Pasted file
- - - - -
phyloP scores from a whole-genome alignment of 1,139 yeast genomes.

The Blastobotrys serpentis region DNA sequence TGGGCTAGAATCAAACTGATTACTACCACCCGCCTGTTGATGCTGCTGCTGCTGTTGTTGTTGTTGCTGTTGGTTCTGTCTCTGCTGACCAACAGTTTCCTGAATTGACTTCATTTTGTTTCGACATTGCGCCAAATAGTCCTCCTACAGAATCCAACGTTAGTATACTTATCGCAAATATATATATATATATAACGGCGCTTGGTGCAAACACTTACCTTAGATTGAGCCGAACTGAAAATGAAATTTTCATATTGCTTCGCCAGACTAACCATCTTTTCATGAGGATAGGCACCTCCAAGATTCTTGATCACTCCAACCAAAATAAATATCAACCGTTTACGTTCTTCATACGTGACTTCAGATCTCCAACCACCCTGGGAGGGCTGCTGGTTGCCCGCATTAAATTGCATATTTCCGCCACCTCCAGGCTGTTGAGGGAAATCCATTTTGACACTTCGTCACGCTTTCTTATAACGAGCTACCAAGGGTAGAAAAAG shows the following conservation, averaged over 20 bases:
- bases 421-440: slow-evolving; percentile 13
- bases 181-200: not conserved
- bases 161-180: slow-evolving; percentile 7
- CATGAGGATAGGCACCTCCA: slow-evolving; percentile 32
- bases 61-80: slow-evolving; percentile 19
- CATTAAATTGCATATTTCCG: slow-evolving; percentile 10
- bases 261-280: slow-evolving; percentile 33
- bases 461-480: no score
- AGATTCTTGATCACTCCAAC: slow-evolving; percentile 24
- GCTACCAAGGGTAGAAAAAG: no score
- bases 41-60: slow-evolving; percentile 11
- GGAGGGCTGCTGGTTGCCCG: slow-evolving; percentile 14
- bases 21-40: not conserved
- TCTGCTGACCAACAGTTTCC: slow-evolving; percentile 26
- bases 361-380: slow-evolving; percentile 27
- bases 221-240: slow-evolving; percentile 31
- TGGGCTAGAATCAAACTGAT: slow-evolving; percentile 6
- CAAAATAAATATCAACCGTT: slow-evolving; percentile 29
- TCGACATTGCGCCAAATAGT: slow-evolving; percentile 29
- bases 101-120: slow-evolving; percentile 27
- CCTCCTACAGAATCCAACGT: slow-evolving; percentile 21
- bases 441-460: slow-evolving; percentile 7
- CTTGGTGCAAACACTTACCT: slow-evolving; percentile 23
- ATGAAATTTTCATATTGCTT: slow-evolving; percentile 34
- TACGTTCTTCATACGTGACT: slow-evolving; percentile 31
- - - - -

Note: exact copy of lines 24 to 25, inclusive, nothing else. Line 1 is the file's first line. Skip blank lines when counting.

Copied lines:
- bases 441-460: slow-evolving; percentile 7
- CTTGGTGCAAACACTTACCT: slow-evolving; percentile 23